A. Almost 700,000 cosmetic procedures are performed on men each year. And the number gets larger each year as men grow increasingly comfortable with the concept of cosmetic surgery for themselves.
- Hair transplantation/restoration
- Chemical peel
- Sclerotherapy (vein treatment)
- Eyelid surgery
Questions about finding the right surgeon.
A. It is important to know the Doctor's credentials and specialized training, since all kinds of Doctors perform cosmetic surgery. Once a Doctor has earned a general medical degree, he or she may practice any specialty they wish, regardless of whether they have had any advanced training. Since it is usually difficult for prospective patients to evaluate the competence or qualifications of a surgeon, the medical profession offers a generally accepted form of accreditation. After years of formal education, specialized training and surgical residencies, surgeons submit to extremely rigorous written and oral examinations. Only when they pass do they have the right to call themselves "board-certified" surgeons. Find out how much experience your surgeon has had with the procedure you are considering. The more experience, the better. Ask your Doctor how many times he/she has performed the procedure you're interested in and ask for references. Ask about hospital affiliations and privileges. Good surgeons usually have privileges at reputable hospitals. Also, the chemistry between Doctor and patient must not be overlooked. Choose a surgeon you feel comfortable with… and always ask and look for credentials:
A. The best and only way to find out if cosmetic surgery is right for you is to consult with a surgeon or patient councilor. He or she will listen to your needs, examine you and provide you with educated advice. They can tell you what you need to know about the procedure you are interested in, or recommend another surgeon to meet your needs and goals. He/she will describe how the procedure is performed, what results you may expect, how long the recovery time may be and the possible complications that may be involved. At this time too, he/she will answer any questions you may have, so ask away.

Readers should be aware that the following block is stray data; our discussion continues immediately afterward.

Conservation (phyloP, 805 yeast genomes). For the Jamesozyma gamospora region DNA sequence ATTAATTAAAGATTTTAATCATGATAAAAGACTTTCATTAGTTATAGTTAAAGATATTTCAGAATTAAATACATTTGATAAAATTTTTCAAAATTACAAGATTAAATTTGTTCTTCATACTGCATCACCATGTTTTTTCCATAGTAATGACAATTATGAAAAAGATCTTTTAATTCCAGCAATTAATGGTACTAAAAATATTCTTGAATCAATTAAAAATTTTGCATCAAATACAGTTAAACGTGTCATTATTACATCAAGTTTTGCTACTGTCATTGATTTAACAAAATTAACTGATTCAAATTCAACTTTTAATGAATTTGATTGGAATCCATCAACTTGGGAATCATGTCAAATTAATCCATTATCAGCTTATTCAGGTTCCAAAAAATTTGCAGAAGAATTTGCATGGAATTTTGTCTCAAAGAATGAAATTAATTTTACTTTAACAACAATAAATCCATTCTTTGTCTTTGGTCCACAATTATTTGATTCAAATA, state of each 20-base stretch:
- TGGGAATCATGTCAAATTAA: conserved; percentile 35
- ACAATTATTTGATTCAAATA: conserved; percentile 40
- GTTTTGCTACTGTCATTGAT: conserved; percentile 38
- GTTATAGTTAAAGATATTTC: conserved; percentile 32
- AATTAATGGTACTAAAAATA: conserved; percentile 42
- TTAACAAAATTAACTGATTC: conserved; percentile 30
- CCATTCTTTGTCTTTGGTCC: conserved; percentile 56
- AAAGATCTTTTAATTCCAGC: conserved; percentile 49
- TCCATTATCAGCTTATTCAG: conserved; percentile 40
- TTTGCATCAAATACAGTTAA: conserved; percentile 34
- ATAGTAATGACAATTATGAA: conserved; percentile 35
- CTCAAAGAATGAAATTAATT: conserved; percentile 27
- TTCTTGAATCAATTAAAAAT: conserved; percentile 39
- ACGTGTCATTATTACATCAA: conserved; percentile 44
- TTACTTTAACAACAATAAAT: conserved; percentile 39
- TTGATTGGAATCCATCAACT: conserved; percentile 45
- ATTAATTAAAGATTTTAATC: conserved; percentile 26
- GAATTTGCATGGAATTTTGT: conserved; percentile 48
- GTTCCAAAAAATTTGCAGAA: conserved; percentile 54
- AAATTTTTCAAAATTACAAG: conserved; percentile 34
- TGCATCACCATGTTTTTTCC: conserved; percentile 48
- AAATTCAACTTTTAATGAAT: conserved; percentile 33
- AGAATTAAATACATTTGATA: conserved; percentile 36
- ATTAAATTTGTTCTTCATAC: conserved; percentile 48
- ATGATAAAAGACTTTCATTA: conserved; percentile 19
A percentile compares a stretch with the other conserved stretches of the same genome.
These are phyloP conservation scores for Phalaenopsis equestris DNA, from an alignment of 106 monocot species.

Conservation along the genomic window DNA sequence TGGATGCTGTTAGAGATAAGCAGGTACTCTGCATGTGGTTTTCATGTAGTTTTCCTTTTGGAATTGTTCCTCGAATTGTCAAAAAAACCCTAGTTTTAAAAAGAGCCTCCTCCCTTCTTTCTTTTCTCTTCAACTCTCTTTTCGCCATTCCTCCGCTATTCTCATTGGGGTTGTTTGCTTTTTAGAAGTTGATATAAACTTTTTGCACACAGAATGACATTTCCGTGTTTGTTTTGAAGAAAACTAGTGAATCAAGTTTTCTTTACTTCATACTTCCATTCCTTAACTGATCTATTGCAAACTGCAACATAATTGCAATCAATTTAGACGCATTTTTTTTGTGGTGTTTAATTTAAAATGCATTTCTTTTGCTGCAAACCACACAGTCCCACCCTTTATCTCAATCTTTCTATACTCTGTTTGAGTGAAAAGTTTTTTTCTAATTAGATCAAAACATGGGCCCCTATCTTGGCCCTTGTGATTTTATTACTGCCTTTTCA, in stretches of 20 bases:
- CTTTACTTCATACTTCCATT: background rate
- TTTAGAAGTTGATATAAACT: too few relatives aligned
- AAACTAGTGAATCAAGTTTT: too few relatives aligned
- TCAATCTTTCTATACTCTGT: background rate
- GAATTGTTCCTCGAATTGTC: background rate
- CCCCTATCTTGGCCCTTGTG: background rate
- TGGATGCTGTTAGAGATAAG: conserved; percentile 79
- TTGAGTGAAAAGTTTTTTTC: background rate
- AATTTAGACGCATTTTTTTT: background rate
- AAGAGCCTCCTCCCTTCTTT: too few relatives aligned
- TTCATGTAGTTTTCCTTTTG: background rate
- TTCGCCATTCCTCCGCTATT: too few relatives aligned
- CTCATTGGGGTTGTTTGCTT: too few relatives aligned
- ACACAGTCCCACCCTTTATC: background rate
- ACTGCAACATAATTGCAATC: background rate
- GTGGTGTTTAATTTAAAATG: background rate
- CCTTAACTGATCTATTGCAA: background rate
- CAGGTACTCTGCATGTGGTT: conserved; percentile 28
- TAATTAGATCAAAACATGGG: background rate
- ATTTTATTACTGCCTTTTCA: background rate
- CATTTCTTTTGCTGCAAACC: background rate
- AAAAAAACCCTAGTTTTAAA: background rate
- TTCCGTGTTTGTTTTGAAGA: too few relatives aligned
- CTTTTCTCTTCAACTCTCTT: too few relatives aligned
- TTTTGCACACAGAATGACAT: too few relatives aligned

- Where and when did you get your medical certification?
- Are you board certified?
- In what specialty are you certified?
- Do you routinely perform the procedure I want?
- What surgical technique will be used?
- How long will the procedure take?
- How much pain is involved?
- What are the risks and complications?
- How long will the effect of the procedure last?
- Is anesthesia administered by a board certified anesthesiologist who remains during the surgery?
- Will I be monitored the day after the surgery?
- At which hospital(s) do you have privileges to perform the procedure I'm considering?
- Do you have malpractice insurance?
- Are you a member of any medical societies? Which ones?
- Do you have before and after photos of your patients?
- May I contact your patients who have had the same procedure(s) I want?
- Is financing available?
These are just a sampling of the questions that you may want to ask, to familiarize yourself with your procedure and surgeon. If you have any questions not answered here, Dr. Patterson would be more than happy to answer them if you'll just contact his office at 1-888-463-7775 toll free or e-mail him directly:
Remember, no question is too small or unimportant… so ask and keep yourself informed.